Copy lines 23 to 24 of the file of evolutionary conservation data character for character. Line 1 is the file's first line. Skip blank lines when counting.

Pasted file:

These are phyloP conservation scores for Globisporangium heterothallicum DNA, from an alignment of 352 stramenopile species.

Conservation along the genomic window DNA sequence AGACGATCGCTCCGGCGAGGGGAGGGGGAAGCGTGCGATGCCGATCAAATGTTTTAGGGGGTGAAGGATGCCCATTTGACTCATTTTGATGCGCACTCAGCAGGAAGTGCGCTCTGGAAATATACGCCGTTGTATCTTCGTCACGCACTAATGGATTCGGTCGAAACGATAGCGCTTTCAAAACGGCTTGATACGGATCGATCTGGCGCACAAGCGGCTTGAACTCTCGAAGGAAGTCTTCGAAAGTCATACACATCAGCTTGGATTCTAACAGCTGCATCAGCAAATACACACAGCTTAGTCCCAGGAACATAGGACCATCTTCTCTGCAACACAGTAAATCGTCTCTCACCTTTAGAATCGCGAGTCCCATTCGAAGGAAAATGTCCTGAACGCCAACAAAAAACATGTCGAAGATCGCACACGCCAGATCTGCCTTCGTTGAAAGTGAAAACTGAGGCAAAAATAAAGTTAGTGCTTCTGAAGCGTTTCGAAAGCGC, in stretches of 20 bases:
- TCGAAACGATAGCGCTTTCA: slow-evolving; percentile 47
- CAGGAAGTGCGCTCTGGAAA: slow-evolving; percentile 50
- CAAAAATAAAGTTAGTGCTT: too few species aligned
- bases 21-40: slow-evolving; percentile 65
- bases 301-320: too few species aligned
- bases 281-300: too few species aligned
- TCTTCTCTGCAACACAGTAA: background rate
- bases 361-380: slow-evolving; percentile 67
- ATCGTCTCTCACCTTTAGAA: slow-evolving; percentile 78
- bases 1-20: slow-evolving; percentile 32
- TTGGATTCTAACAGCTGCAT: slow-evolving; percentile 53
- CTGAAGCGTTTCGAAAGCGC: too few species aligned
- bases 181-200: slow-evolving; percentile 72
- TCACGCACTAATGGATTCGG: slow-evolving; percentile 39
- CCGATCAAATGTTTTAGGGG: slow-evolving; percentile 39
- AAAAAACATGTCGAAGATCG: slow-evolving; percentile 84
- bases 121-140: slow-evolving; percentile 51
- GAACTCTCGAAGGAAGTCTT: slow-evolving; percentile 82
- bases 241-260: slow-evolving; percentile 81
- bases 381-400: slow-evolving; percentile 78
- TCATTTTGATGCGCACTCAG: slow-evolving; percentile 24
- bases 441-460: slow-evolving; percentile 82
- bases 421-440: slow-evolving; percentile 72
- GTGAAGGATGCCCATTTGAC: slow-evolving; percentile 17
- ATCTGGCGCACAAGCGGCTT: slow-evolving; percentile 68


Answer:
- TCATTTTGATGCGCACTCAG: slow-evolving; percentile 24
- bases 441-460: slow-evolving; percentile 82